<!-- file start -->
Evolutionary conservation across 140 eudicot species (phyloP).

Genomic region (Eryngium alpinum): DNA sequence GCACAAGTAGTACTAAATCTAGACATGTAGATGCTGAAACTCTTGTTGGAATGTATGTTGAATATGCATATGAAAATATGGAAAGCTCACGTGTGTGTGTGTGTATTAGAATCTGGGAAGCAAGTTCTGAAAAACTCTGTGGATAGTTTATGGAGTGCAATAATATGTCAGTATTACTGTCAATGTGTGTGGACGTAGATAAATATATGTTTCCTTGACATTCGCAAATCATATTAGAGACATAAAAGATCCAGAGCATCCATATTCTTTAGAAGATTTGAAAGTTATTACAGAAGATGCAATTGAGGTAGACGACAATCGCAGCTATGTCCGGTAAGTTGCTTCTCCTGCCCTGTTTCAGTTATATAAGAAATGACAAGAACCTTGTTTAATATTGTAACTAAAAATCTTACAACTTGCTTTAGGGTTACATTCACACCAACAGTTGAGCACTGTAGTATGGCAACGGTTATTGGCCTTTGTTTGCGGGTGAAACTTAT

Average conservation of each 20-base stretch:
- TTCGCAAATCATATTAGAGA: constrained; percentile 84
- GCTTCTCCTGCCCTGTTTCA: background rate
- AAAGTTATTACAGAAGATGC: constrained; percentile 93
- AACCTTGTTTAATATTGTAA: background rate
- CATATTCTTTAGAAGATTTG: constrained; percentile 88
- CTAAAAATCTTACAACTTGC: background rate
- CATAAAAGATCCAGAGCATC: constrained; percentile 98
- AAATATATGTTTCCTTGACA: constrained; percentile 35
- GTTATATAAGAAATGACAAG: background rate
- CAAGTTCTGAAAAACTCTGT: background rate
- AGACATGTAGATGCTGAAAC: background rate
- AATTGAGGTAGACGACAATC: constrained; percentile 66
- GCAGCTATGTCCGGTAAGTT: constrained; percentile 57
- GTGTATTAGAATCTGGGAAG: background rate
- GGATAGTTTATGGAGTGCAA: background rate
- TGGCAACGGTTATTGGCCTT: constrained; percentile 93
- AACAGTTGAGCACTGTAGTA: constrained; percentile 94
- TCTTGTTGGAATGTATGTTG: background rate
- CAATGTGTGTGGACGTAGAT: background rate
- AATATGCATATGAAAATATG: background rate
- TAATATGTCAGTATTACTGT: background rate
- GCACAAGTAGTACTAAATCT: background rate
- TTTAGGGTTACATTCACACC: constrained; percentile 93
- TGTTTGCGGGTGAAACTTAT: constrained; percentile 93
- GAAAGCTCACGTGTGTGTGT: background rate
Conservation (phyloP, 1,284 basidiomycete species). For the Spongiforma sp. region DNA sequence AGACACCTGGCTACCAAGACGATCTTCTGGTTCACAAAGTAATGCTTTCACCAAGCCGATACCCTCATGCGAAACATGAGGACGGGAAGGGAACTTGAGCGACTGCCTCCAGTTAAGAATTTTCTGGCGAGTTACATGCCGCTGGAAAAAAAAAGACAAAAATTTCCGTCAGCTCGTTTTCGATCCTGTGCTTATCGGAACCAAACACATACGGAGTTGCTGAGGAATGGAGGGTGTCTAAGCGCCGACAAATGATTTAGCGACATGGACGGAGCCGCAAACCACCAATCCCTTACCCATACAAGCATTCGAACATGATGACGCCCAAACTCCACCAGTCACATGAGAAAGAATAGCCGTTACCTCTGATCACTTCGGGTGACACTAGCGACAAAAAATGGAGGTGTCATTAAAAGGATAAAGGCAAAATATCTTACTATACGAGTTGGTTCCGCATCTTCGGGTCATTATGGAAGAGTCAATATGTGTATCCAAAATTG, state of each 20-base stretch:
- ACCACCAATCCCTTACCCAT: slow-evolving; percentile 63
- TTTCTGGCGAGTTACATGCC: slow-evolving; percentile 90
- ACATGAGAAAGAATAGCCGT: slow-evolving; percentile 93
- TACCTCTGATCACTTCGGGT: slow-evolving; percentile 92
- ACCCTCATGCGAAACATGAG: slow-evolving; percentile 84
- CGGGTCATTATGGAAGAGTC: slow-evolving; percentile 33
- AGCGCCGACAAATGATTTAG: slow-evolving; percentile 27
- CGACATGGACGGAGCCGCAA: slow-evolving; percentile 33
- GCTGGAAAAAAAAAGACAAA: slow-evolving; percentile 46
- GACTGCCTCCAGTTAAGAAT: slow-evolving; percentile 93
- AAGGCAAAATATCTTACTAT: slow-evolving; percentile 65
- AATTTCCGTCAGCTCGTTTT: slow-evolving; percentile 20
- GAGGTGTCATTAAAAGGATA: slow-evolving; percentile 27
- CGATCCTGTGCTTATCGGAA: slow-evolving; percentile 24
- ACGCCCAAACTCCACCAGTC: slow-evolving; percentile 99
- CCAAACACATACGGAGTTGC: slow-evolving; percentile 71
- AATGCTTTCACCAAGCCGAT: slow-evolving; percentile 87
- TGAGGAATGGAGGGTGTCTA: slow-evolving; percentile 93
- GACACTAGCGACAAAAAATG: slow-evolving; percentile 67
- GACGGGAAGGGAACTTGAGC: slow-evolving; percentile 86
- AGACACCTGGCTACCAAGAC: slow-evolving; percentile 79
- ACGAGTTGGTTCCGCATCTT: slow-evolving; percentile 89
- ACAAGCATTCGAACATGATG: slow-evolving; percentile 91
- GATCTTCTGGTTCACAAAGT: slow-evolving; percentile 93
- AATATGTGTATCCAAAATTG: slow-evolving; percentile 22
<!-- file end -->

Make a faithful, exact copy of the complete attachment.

Evolutionary conservation across 140 eudicot species (phyloP).

Genomic region (Eryngium alpinum): DNA sequence GCACAAGTAGTACTAAATCTAGACATGTAGATGCTGAAACTCTTGTTGGAATGTATGTTGAATATGCATATGAAAATATGGAAAGCTCACGTGTGTGTGTGTGTATTAGAATCTGGGAAGCAAGTTCTGAAAAACTCTGTGGATAGTTTATGGAGTGCAATAATATGTCAGTATTACTGTCAATGTGTGTGGACGTAGATAAATATATGTTTCCTTGACATTCGCAAATCATATTAGAGACATAAAAGATCCAGAGCATCCATATTCTTTAGAAGATTTGAAAGTTATTACAGAAGATGCAATTGAGGTAGACGACAATCGCAGCTATGTCCGGTAAGTTGCTTCTCCTGCCCTGTTTCAGTTATATAAGAAATGACAAGAACCTTGTTTAATATTGTAACTAAAAATCTTACAACTTGCTTTAGGGTTACATTCACACCAACAGTTGAGCACTGTAGTATGGCAACGGTTATTGGCCTTTGTTTGCGGGTGAAACTTAT

Average conservation of each 20-base stretch:
- TTCGCAAATCATATTAGAGA: constrained; percentile 84
- GCTTCTCCTGCCCTGTTTCA: background rate
- AAAGTTATTACAGAAGATGC: constrained; percentile 93
- AACCTTGTTTAATATTGTAA: background rate
- CATATTCTTTAGAAGATTTG: constrained; percentile 88
- CTAAAAATCTTACAACTTGC: background rate
- CATAAAAGATCCAGAGCATC: constrained; percentile 98
- AAATATATGTTTCCTTGACA: constrained; percentile 35
- GTTATATAAGAAATGACAAG: background rate
- CAAGTTCTGAAAAACTCTGT: background rate
- AGACATGTAGATGCTGAAAC: background rate
- AATTGAGGTAGACGACAATC: constrained; percentile 66
- GCAGCTATGTCCGGTAAGTT: constrained; percentile 57
- GTGTATTAGAATCTGGGAAG: background rate
- GGATAGTTTATGGAGTGCAA: background rate
- TGGCAACGGTTATTGGCCTT: constrained; percentile 93
- AACAGTTGAGCACTGTAGTA: constrained; percentile 94
- TCTTGTTGGAATGTATGTTG: background rate
- CAATGTGTGTGGACGTAGAT: background rate
- AATATGCATATGAAAATATG: background rate
- TAATATGTCAGTATTACTGT: background rate
- GCACAAGTAGTACTAAATCT: background rate
- TTTAGGGTTACATTCACACC: constrained; percentile 93
- TGTTTGCGGGTGAAACTTAT: constrained; percentile 93
- GAAAGCTCACGTGTGTGTGT: background rate
Conservation (phyloP, 1,284 basidiomycete species). For the Spongiforma sp. region DNA sequence AGACACCTGGCTACCAAGACGATCTTCTGGTTCACAAAGTAATGCTTTCACCAAGCCGATACCCTCATGCGAAACATGAGGACGGGAAGGGAACTTGAGCGACTGCCTCCAGTTAAGAATTTTCTGGCGAGTTACATGCCGCTGGAAAAAAAAAGACAAAAATTTCCGTCAGCTCGTTTTCGATCCTGTGCTTATCGGAACCAAACACATACGGAGTTGCTGAGGAATGGAGGGTGTCTAAGCGCCGACAAATGATTTAGCGACATGGACGGAGCCGCAAACCACCAATCCCTTACCCATACAAGCATTCGAACATGATGACGCCCAAACTCCACCAGTCACATGAGAAAGAATAGCCGTTACCTCTGATCACTTCGGGTGACACTAGCGACAAAAAATGGAGGTGTCATTAAAAGGATAAAGGCAAAATATCTTACTATACGAGTTGGTTCCGCATCTTCGGGTCATTATGGAAGAGTCAATATGTGTATCCAAAATTG, state of each 20-base stretch:
- ACCACCAATCCCTTACCCAT: slow-evolving; percentile 63
- TTTCTGGCGAGTTACATGCC: slow-evolving; percentile 90
- ACATGAGAAAGAATAGCCGT: slow-evolving; percentile 93
- TACCTCTGATCACTTCGGGT: slow-evolving; percentile 92
- ACCCTCATGCGAAACATGAG: slow-evolving; percentile 84
- CGGGTCATTATGGAAGAGTC: slow-evolving; percentile 33
- AGCGCCGACAAATGATTTAG: slow-evolving; percentile 27
- CGACATGGACGGAGCCGCAA: slow-evolving; percentile 33
- GCTGGAAAAAAAAAGACAAA: slow-evolving; percentile 46
- GACTGCCTCCAGTTAAGAAT: slow-evolving; percentile 93
- AAGGCAAAATATCTTACTAT: slow-evolving; percentile 65
- AATTTCCGTCAGCTCGTTTT: slow-evolving; percentile 20
- GAGGTGTCATTAAAAGGATA: slow-evolving; percentile 27
- CGATCCTGTGCTTATCGGAA: slow-evolving; percentile 24
- ACGCCCAAACTCCACCAGTC: slow-evolving; percentile 99
- CCAAACACATACGGAGTTGC: slow-evolving; percentile 71
- AATGCTTTCACCAAGCCGAT: slow-evolving; percentile 87
- TGAGGAATGGAGGGTGTCTA: slow-evolving; percentile 93
- GACACTAGCGACAAAAAATG: slow-evolving; percentile 67
- GACGGGAAGGGAACTTGAGC: slow-evolving; percentile 86
- AGACACCTGGCTACCAAGAC: slow-evolving; percentile 79
- ACGAGTTGGTTCCGCATCTT: slow-evolving; percentile 89
- ACAAGCATTCGAACATGATG: slow-evolving; percentile 91
- GATCTTCTGGTTCACAAAGT: slow-evolving; percentile 93
- AATATGTGTATCCAAAATTG: slow-evolving; percentile 22